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So you've joined the site and posted a thread in the Member Swings forum , eh? Good for you! And if nobody's said it yet, welcome to The Sand Trap! This post will list a few quick things intended to help you make the most of the free advice you'll receive in your "My Swing" thread. Details First, if you haven't already, provide as much detail as possible. Share detail about your recent history, any past lessons you've had, any physical limitations you may have, the works. The more detailed information you can give us, the better. Honesty is the Best Policy Your handicap - and your skill level - are what they are. There's absolutely no need to fib to some strangers on the Internet about them. If you have trouble hitting the ball solidly, and you're a 19 handicapper, you won't be helping yourself to say that you're an 11 who just fades the ball a bit more than you'd like. Be honest with yourself, and be honest with others. Post Elsewhere and Mind Your Camera Angles These are mentioned in the "Rules" thread linked at the top of the Member Swings forum, but they bear repeating here as well. First, please mind your camera angles. This article explains where to set up your camera for filming your golf swing. Good camera angles help people diagnose things more readily and more accurately. Also, post somewhere else. We understand if the ability to get a "free" analysis of sorts is what drew you to the site, but there are a LOT more other threads in which you can post, share your opinions, tell us about yourself, etc. The upside for you? The more friendly you are, and the more people get to know you, the more they'll want to help you out. Several of our long-time members have a "following" in their "My Swing" threads with people cheering them on, helping them out, and watching their progress. You get more help from people who consider you a "friend" than someone who just showed up and wants some free tips. Multiple "Tips" and Prioritization So you've posted, and gotten lots of tips from people. It's no secret that Mike ( @mvmac ) and myself (Erik, @iacas ) are instructors. I'm even the guy that trains instructors, including Mike, in a system we call "5 Simple Keys®." 5SK is not a "one-swing" method, but rather focuses on the five commonalities of the game's best players. You can read more about that here . The point of that is that we don't teach "one swing" to anyone here, but feel fairly strongly that any swing advice you get should pretty much help with one of five keys. That doesn't mean the person has to say "this will help with Key #2" or even talk about 5SK at all. What this really gets down to is prioritization. It's almost impossible to try to work on several things at once. Even working on two or three things at once is virtually impossible. So we recommend that you use 5SK as a sort of "template" for guiding you towards proper prioritization. - If you struggle most hitting the ball solidly every time you swing: look at tips that speak to Keys #1-#3. - If you struggle with controlling the flight of your golf ball, but strike it solidly all the time: look at tips that speak to Keys #4 and #5. Your job? Once you've got some feedback, it's to assess the biggest problems in your game against the tips and advice you receive, then, choose only one priority item on which to work. Sometimes it's as easy as doing what the majority of people see. Sometimes you have to apply your history and understanding to choose your priority item. Sometimes your priority will be whatever the person you trust most says it is. Whatever your reasoning, try to find a single priority item, post that you're going to work on that, and let others know. Then… Work on It The best advice in the world is wasted if you don't apply it. So, once you've found your priority, work on it. What do we mean by that? Well, we don't mean to just take the tip to the range or your next round of golf and "try it out" while making full swings or keeping score. What does "work on it" really mean? Basically, it means that you should apply the 5 "S"s of Effective Practice: (this is unrelated to 5SK). Follow Up! A fellow member gives you advice. You use his advice, practice properly, and shave three strokes off your game or eliminate your slice. Unless you update your thread, the other member might never know they helped you, so update your thread and thank the guy who helped you out! Heck, update the thread while you're working on it too. Use it as a journal for the feels and videos of your practice. Post regularly. You'll continue to get more and more feedback, and more and more tips. People will begin to "follow along" with your journey towards improvement. All of these tips above are designed to help YOU get the most out of YOUR "My Swing" thread. Again, welcome to The Sand Trap .com (TST), and be sure to check out our blog , our equipment and courses sections, and of course the many other threads available for comment and chit-chat and so on in our forum .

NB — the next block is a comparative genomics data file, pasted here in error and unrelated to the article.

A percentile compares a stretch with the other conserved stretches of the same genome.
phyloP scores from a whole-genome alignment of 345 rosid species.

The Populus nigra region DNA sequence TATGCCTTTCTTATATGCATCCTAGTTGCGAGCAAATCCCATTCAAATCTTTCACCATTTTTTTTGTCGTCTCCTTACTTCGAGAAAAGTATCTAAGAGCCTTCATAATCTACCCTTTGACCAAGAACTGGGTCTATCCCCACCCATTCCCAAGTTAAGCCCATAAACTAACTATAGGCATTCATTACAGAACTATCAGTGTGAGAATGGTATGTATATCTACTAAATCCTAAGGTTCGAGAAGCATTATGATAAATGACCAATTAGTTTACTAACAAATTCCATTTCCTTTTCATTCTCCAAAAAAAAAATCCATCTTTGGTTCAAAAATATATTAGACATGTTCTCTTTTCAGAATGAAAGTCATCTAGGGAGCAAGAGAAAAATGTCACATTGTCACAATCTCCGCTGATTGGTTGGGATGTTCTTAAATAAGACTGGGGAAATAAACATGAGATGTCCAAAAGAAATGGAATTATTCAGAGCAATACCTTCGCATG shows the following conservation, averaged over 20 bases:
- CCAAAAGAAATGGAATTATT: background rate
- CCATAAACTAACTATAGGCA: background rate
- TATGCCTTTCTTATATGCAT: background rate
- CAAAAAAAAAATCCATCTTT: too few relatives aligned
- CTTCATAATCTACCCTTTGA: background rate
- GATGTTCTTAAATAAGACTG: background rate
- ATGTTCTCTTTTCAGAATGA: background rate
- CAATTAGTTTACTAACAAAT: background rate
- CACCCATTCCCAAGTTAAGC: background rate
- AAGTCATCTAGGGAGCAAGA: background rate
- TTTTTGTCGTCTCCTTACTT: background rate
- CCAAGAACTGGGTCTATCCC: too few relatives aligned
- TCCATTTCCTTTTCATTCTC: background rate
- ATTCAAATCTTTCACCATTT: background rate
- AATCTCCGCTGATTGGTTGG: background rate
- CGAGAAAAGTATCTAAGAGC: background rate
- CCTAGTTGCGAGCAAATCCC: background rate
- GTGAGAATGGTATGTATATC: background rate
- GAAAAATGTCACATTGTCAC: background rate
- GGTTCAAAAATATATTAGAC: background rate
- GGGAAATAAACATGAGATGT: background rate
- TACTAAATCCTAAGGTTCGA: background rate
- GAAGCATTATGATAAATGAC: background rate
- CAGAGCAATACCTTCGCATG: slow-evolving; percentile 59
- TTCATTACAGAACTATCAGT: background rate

I've been Playing Golf for: 20 years off and on My current handicap index or average score is: 10 My typical ball flight is: straight/draw The shot I hate or the "miss" I'm trying to reduce/eliminate is: pull draw I just signed up for evolvr. I'm hoping to use this thread as place to document my progress. Videos:
New member and Beginner golfer looking for some help! I recently changed my swing by bowing my wrist from a early position and I can finally swing slightly more consistent contact but it’s still hard for me to be accurate. Any input would be great. Thanks! I've been Playing Golf for: 1 year My current handicap index or average score is: N/A My typical ball flight is: slice The shot I hate or the "miss" I'm trying to reduce/eliminate is: fat and thin shots Videos:
I've been Playing Golf for: 3 years My current handicap index or average score is: 9 My typical ball flight is: low The shot I hate or the "miss" trying to reduce/eliminate is: low hook. I've been struggling with low ball flight. I tend to draw the ball, not cut. Feels like I am hitting the toe of the club. Any suggestions for my swing would be GREATLY appreciated! Thank you!